Coroner praises public for rushing into the sea at Cromer to try and save man

Student paramedic Lucy Hammond near the site on Cromer beach where she pulled a drowning man from th

Student paramedic Lucy Hammond near the site on Cromer beach where she pulled a drowning man from the sea. Picture: ALEX HURRELL - Credit: Archant

A coroner has praised the actions of two members of the public who ran into the sea to try and save a man.

Student paramedic Lucy Hammond and Michael Aldred rushed into the surf at Cromer beach after spotting Benjamin Marsh in trouble.

Moments earlier, the 43-year-old had been seen putting his head in and out of the water, some 30m from the beach.

An inquest in Norwich yesterday heard how the pair pulled his unconscious body onto dry land, before starting CPR.

With help from another off-duty paramedic, Ms Hammond managed to get a pulse and Mr Marsh was flown to the Norfolk and Norwich University Hospital.


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But despite the best efforts from medical staff, he died several days later on July 27 from a hypoxic brain injury, as a result of drowning.

The inquest heard how Mr Marsh, from Cabbell Road, Cromer, had asked 'which way to Holland' before going into the sea on July 21.

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Mr Aldred, who was sitting by the beach with his family at the time, had also been told by Mr Marsh that he 'better call an ambulance'.

As he went out into the sea, Mr Aldred called 999 and asked for the coastguard, while his wife asked another group if they knew 'first aid'.

It was at this point that Ms Hammond, fully clothed, ran into the water, which was still only chest deep when she reached him.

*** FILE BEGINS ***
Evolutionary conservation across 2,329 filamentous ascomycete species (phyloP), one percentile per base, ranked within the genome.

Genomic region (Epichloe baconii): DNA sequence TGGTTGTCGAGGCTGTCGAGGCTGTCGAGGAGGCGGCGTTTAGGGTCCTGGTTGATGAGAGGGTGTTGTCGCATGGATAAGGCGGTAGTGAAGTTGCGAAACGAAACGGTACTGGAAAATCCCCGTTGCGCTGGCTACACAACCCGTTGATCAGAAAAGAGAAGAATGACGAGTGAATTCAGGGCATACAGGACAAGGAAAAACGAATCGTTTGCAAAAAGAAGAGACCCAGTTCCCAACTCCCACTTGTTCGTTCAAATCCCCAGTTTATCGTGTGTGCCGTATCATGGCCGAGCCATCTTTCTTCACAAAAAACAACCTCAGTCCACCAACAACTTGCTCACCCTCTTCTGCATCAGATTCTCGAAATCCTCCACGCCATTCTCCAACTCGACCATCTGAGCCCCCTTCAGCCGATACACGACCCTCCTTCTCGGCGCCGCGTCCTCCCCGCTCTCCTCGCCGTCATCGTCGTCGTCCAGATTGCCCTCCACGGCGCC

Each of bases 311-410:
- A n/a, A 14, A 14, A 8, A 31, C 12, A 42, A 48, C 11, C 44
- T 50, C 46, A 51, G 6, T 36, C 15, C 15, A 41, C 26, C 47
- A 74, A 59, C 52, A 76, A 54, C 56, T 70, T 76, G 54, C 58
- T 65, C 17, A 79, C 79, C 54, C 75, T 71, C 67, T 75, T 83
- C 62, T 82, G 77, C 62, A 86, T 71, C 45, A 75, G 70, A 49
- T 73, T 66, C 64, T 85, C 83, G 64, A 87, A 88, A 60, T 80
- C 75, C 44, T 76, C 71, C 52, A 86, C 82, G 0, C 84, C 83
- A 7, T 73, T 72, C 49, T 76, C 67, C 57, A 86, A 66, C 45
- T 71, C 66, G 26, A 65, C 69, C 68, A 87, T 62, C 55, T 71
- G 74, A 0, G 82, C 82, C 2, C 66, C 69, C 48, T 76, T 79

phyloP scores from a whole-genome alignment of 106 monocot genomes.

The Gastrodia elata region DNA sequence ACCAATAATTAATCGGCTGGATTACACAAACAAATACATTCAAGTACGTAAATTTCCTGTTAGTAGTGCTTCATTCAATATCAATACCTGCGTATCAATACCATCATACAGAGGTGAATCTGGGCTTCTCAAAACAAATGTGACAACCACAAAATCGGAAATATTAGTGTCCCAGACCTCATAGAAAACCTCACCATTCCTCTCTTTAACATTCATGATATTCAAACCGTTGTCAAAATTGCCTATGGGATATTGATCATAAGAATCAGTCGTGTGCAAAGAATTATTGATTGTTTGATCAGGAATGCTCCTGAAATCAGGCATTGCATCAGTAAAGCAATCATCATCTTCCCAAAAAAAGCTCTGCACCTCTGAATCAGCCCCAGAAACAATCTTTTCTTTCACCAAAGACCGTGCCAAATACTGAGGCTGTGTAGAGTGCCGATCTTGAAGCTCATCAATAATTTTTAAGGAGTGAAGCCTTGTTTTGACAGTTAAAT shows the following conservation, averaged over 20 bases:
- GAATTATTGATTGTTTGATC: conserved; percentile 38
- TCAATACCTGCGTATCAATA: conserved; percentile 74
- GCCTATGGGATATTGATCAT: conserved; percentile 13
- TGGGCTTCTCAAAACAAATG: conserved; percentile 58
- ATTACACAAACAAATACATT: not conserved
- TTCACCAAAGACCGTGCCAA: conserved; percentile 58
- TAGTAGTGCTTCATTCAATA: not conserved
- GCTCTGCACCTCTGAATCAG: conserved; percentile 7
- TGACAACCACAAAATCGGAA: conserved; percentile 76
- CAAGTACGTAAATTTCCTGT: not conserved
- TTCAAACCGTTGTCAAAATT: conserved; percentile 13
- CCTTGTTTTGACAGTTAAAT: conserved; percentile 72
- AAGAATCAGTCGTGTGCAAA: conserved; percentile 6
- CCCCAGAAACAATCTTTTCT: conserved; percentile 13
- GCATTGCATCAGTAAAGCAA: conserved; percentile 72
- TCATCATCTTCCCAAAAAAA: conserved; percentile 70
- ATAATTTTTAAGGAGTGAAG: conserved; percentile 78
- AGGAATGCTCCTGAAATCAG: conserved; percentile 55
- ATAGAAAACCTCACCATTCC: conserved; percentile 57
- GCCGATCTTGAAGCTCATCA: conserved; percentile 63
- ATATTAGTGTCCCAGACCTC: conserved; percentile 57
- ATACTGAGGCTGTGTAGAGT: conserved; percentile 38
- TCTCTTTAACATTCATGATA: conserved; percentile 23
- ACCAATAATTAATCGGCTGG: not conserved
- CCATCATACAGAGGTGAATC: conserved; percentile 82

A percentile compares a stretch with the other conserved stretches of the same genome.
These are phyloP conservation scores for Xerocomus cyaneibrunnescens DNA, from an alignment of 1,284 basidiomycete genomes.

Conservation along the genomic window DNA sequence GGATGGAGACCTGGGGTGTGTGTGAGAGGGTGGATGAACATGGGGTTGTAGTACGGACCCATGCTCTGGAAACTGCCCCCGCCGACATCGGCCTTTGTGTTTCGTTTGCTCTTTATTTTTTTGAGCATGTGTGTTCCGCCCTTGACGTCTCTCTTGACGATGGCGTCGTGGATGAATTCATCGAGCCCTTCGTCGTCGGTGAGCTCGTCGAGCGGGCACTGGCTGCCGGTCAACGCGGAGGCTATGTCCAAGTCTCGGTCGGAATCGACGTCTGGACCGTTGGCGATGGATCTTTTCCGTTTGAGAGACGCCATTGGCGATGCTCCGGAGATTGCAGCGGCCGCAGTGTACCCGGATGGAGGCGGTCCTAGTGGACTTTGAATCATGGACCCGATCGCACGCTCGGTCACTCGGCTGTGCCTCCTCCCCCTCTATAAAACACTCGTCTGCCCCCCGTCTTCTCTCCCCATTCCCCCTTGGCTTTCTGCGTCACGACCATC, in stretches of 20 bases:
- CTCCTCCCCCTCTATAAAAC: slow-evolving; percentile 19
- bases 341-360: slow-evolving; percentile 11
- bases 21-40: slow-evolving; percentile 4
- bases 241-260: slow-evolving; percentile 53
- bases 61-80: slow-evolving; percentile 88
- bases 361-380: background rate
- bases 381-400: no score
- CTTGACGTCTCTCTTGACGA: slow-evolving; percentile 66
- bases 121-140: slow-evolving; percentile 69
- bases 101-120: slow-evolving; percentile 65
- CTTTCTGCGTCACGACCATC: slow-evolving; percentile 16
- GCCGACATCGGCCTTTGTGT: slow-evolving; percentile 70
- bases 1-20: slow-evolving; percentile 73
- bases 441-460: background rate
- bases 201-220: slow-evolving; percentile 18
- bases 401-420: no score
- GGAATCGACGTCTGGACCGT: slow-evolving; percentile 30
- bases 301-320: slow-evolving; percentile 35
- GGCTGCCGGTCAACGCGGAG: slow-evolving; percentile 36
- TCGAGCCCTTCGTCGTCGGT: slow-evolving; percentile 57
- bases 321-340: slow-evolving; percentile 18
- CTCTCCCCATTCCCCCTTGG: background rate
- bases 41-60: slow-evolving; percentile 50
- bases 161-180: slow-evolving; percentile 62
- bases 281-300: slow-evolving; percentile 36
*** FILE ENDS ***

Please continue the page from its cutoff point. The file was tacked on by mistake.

A day prior to the incident, Mr Marsh had been detained by police for breach of peace after he had started to self harm, the inquest heard.

It was understood that he had started to become anxious about potentially losing his accommodation with Cromer's Genesis Housing Association.

After being assessed by a medical examiner, he was taken home and the last time housing association staff saw him was at 10.45pm.

The inquest heard how Mr Marsh had struggled with drug and alcohol addiction.

And in March last, the mother of his child died, which he found 'difficult' to deal with.

In a written statement, his mother Susan, said: 'This was hard for him, but it made him more determined to get his life back on track for the sake of his boy.

'Things were really looking up for him and he was positive about the future.'

Giving a conclusion of death by misadventure, Coroner Jacqueline Lake said: 'He gave no indication to any family members, his doctor, or police while he was in custody, that he had any thoughts of ending his own life.

'I am satisfied that he intended to go into the sea, but that his death was an unintended consequence of his actions.

'I would like to take this opportunity to thank both Lucy and Mr Aldred for going into the sea and attempting to rescue Mr Marsh, against the advice of the coastguard.'

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